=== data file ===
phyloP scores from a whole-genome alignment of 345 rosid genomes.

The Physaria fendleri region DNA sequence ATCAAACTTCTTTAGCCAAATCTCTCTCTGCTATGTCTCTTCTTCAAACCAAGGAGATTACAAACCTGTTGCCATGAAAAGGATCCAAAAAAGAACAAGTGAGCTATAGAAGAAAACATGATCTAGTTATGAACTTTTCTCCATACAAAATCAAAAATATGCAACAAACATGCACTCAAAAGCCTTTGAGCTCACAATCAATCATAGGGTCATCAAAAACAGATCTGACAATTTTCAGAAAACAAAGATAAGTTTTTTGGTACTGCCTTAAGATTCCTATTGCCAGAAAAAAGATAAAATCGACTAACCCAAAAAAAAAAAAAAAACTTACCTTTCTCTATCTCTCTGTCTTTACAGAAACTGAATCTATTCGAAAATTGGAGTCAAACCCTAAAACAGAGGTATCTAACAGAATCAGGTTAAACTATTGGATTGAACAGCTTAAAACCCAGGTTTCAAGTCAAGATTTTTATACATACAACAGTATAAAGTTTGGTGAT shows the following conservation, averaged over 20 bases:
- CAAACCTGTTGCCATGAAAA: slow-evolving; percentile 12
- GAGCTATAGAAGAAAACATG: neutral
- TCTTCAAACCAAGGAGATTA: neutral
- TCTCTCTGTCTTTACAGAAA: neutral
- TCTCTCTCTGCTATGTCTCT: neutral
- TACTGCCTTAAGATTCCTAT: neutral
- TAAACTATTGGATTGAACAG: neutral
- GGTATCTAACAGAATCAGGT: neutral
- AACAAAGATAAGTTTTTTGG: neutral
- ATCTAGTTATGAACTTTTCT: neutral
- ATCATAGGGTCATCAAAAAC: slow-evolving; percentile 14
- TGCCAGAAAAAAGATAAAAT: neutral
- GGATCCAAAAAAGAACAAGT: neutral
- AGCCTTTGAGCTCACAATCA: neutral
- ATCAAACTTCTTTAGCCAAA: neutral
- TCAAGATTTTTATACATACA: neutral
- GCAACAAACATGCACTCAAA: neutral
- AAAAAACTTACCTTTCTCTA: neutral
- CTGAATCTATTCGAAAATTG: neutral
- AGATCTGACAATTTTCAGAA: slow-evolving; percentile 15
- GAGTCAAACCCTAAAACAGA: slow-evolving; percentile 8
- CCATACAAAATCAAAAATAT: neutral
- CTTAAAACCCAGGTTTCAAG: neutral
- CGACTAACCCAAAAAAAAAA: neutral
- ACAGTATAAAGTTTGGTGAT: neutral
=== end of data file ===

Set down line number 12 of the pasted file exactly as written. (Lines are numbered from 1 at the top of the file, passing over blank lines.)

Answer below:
- ATCTAGTTATGAACTTTTCT: neutral